INTERVIEW: Engineer Muhammad Abed, Jeddah Airport

Progress report on King Abdulaziz International Airport development.
Engineer Muhammad Abed
Engineer Muhammad Abed


Developments at King Abdulaziz International Airport will transform Jeddah into a regional aviation superhub, explains director general Engineer Muhammad Abed.

What is the current status of King Abdulaziz International Airport?
The airport has emerged as one of Saudi Arabia’s leading aviation hubs, with a focus on serving the commercial centre of Jeddah, while also providing an entry point into Makkah and Madinah, the two holy cities of Islam. At the moment, the airport covers around 105 square kilometres, with three terminals, three parallel runways and facilities for business aviation and cargo operations. We are also the home base for Saudi Arabian Airlines, which has a major stake in airport facilities and has been undergoing its own transformation from legacy carrier to commercially-driven and focused airline.

What prompted the decision to establish a brand new terminal?
The annual capacity of our north and south terminals is nine million passengers, which takes into account an expansion around three years ago. However, according to the latest statistics that we received, approximately 20 million passengers were handled in a 12-month period, which is much higher than our capacity. It was therefore essential to develop a new terminal. Luckily a significant amount of land is available for the project, which will be located between the east and centre runways, without making an impact on current operations.

Do you have a timeframe for developing the new terminal?
Three development phases have been outlined and we expect to reach an ultimate capacity of 80 million annual passengers by 2035, using the existing three runways. The project will follow a ‘just in time’ approach, so after the first phase is completed and the maximum capacity of 30 million annual passengers has been reached, we will automatically start the second phase, with a capacity of 43 million passengers. After that is reached, the third phase will commence, leading to a capacity of 80 million annual passengers.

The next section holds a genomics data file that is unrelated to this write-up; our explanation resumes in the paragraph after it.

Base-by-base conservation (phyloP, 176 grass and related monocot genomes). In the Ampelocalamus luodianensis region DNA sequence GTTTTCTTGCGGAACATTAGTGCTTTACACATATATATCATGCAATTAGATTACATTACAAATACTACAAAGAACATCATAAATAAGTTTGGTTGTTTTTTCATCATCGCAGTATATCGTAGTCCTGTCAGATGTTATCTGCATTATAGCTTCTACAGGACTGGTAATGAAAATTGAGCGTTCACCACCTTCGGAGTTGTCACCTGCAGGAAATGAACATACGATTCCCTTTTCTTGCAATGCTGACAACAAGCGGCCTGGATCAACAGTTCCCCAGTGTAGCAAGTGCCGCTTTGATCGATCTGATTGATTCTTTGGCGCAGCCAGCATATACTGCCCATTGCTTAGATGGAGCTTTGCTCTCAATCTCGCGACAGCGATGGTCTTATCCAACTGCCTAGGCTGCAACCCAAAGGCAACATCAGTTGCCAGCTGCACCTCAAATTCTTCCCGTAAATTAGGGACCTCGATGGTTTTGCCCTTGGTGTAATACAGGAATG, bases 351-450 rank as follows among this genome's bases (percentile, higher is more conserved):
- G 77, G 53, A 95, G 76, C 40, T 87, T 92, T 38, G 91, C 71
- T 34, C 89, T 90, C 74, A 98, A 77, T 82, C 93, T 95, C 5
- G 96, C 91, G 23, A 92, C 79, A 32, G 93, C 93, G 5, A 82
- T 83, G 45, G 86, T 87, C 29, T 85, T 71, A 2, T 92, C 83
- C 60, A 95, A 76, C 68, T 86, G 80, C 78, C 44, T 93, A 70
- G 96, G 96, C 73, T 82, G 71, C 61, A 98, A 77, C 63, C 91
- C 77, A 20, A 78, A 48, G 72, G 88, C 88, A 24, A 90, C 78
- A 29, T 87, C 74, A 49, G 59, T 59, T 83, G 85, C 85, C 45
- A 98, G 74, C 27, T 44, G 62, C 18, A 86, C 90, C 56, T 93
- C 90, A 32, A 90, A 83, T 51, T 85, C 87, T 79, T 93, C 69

What will happen to existing terminals at the airport once the whole development is completed?
Operations at the Hajj terminal will not be impacted. In fact, we have an area of land available to further develop the terminal if volumes increase in the future. In addition, the Haramain High Speed Rail project, which is under construction, will provide a link between the airport and the holy cities of Makkah and Madinah. In terms of the south terminal, this will be converted into a large-scale international cargo city, while the north terminal may be turned into a dedicated hub for low-cost carriers or perhaps we will establish offices there for airlines and other partners.

Have carriers such as Saudi Arabian Airlines been consulted about the airport development?
We have formed a special committee, named Airport Operations Readiness (AOR), where stakeholders such as Saudi Arabian Airlines were encouraged to participate in the development from day one. I am sure we will benefit from the expertise of stakeholders and it’s important to understand their requirements too. By addressing our capacity limitations, the project will also create opportunities for new airlines to be welcomed. We have a waiting list at the moment and have been talking to those carriers about the project too.

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